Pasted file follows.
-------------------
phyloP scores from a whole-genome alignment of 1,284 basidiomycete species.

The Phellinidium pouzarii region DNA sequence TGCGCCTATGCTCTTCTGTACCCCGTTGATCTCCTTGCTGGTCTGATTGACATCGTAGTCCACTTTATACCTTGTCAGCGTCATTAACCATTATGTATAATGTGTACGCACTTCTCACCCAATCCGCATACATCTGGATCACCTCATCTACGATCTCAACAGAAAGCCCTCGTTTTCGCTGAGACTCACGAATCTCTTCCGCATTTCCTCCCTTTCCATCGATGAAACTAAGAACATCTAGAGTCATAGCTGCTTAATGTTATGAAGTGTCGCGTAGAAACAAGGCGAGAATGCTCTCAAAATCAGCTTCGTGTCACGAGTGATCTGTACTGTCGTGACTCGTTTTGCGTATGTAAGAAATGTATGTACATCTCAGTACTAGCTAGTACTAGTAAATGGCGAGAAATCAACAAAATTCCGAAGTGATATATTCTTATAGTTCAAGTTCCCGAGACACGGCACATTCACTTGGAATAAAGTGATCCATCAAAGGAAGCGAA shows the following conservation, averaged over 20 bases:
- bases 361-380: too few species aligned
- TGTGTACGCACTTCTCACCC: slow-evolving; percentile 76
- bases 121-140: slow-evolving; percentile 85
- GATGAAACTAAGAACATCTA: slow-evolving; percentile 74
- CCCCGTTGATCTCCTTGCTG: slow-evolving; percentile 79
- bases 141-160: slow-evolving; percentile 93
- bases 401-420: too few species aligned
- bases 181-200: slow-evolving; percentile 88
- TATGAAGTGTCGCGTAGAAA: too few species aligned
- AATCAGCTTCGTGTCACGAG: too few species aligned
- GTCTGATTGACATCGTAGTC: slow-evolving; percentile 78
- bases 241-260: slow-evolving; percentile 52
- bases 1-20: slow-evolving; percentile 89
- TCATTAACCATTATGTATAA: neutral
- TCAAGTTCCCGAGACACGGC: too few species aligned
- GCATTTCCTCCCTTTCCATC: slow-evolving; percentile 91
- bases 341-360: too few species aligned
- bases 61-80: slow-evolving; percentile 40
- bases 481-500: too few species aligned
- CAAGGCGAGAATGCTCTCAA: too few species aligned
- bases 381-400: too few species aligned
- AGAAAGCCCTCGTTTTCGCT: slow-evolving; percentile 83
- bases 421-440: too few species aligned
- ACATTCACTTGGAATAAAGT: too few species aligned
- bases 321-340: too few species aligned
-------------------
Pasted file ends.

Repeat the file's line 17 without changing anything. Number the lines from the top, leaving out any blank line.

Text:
- TCAAGTTCCCGAGACACGGC: too few species aligned